I thought Neal Stephenson's Gap series had very good handling of space battles. Outside of lasers the weapons were pure fantasy physics, but the battle tactics that resulted from them were pretty realistic. Battles took place at distances on the order of light-minutes, such that your knowledge of the enemy ship's position was perhaps minutes old, your light-speed weaponry took minutes to reach them, and it took that much time again for you to know if you scored a hit. Defensive tactics consisted of trying to move your ship in unpredictable patterns. Ships were often cylindrical so they could have rotational gravity, but this was off for battle. Kinetic weapons existed, but were rarely used since at distances where they had a chance of hitting anything, it would have been basically like two old ships broad-siding each other only with deadly energy beams and in space.

Re:C.J. Cherryh has the most realistic handling (3, Informative)

maxume (22995) | more than 4 years ago | (#30478330)

Do you mean Stephen Donaldson?

I'm reasonably familiar with Stephenson's work and do not recognize his 'Gap series'.

Re:C.J. Cherryh has the most realistic handling (1)

idontgno (624372) | more than 4 years ago | (#30478768)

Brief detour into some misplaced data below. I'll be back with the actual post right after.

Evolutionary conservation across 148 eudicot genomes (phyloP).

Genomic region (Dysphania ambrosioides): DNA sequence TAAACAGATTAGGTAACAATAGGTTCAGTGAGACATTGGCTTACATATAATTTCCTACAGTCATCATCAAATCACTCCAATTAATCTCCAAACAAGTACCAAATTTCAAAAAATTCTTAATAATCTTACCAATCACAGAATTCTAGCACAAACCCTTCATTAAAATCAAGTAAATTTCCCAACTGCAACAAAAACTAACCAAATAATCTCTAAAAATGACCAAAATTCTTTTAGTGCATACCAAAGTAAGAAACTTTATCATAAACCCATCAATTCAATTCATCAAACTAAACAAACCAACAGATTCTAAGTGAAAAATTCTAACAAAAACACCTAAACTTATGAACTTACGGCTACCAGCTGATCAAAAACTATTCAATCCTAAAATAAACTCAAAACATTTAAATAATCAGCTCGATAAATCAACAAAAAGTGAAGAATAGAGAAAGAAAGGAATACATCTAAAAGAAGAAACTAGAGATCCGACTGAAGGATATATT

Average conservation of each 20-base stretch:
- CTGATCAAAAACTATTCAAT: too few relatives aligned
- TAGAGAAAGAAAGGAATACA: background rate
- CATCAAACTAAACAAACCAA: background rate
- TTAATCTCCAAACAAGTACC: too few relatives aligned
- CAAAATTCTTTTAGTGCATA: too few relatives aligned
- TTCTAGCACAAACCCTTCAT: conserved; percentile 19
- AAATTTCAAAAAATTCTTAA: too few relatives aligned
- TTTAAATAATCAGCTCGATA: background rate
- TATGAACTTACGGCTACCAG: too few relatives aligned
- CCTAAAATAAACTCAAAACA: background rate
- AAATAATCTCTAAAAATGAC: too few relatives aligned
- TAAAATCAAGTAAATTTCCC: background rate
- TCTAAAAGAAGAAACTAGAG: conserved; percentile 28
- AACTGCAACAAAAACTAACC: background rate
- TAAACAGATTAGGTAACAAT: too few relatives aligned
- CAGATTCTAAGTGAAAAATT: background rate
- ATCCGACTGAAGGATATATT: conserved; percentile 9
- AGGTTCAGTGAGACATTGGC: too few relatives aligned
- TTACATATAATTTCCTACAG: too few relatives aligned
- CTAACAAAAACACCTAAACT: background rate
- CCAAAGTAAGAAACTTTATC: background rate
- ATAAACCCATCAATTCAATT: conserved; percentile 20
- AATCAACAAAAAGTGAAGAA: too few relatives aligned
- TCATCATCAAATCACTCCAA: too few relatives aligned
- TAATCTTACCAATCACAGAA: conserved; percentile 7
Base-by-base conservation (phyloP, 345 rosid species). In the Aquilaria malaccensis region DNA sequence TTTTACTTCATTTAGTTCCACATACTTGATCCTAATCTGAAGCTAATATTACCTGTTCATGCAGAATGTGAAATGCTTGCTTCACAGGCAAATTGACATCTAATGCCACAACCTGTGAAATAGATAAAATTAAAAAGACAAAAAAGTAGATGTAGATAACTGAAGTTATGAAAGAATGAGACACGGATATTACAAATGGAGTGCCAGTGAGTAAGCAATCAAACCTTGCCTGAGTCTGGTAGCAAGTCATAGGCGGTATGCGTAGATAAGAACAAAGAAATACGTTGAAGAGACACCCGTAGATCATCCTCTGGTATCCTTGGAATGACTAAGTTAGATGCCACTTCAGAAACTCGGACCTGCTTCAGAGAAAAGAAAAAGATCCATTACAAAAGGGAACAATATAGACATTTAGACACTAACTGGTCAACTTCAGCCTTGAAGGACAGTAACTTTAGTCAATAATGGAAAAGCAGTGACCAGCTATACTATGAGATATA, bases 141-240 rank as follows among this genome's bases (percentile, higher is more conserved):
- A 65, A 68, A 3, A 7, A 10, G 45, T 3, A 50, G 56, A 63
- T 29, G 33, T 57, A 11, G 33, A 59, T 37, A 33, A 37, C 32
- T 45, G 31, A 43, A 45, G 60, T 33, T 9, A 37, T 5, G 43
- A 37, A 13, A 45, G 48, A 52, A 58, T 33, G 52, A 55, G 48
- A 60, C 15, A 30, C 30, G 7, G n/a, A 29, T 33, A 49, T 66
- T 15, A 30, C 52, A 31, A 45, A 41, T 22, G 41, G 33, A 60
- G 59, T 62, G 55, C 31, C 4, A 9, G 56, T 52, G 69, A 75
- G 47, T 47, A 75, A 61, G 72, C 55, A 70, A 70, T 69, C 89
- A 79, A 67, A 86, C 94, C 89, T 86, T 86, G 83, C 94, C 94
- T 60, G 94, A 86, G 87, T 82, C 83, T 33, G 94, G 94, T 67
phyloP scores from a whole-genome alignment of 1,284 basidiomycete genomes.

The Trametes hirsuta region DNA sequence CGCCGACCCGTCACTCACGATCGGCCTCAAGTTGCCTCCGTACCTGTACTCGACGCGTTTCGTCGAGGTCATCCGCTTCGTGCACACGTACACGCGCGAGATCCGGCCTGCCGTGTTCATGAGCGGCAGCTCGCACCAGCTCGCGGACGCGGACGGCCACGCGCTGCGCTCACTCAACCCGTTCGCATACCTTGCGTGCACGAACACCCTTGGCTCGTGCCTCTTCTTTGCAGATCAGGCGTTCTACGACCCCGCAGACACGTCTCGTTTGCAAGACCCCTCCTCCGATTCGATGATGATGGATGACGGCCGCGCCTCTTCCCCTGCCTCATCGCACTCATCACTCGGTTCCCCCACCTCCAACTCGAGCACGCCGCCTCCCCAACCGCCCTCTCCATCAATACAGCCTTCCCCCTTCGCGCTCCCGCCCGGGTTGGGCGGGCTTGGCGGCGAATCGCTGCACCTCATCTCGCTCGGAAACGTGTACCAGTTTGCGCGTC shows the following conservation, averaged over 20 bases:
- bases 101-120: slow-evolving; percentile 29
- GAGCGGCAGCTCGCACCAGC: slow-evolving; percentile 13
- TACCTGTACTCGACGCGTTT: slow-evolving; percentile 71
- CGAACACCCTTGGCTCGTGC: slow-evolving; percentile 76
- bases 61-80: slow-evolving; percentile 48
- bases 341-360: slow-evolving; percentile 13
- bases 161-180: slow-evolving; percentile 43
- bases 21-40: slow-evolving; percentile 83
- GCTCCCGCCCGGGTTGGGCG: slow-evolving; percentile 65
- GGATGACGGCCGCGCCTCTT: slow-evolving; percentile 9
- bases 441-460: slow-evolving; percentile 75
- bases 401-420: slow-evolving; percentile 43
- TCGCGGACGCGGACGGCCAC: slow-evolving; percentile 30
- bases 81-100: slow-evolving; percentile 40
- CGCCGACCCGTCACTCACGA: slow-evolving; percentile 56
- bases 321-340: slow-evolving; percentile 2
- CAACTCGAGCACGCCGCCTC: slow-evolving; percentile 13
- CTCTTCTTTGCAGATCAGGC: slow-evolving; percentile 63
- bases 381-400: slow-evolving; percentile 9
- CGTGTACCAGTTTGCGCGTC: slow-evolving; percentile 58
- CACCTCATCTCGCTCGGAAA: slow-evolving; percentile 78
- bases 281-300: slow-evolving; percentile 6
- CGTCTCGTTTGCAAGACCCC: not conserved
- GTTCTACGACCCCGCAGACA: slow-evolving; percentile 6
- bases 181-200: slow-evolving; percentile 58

The Gap Series [wikipedia.org] is, indeed, Donaldson, and GPP's description is approximately consistent with what I remember. The space battles weren't the major point, of course; The Ring Cycle [wikipedia.org] was the major point.

Re:C.J. Cherryh has the most realistic handling (0)

Anonymous Coward | more than 4 years ago | (#30478498)

I'm not familiar with Neal Stephenson. But Stephen Donaldson wrote the books I think you are referring to in the post. At least that is the Gap sequence of Sci-Fi books I am familiar with.

Hey, rember in the TNG finale (3, Funny)

Anonymous Coward | more than 4 years ago | (#30477470)

When the future Enterprise flew at the other ship all perpendicular?! That was crazy.

Re:Hey, rember in the TNG finale (1)

jameskojiro (705701) | more than 4 years ago | (#30477944)

And then it flew it straight lines over cool impressive scenery while an orchestra played classical sounding music for the rest of the movie, that was like so totally cooler than Star Wars....

Not much surprising (4, Interesting)

JoshuaZ (1134087) | more than 4 years ago | (#30477514)

The point that nukes wouldn't generally be useful is a good one. And the point that kinetic weapons would be ideal also makes sense. However, I'm not completely convinced by the emphasis on orbital mechanics. In order for that make sense, one needs space travel to be cheap enough and convenient enough that one can easily have lots of ships in space. If that's the case, one needs efficient enough propulsion systems that will make orbital mechanics not matter as much. They'll still matter probably (and certainly matter more than they do in standard scifi) but I'm not at all convinced they'll matter as much as he makes it out.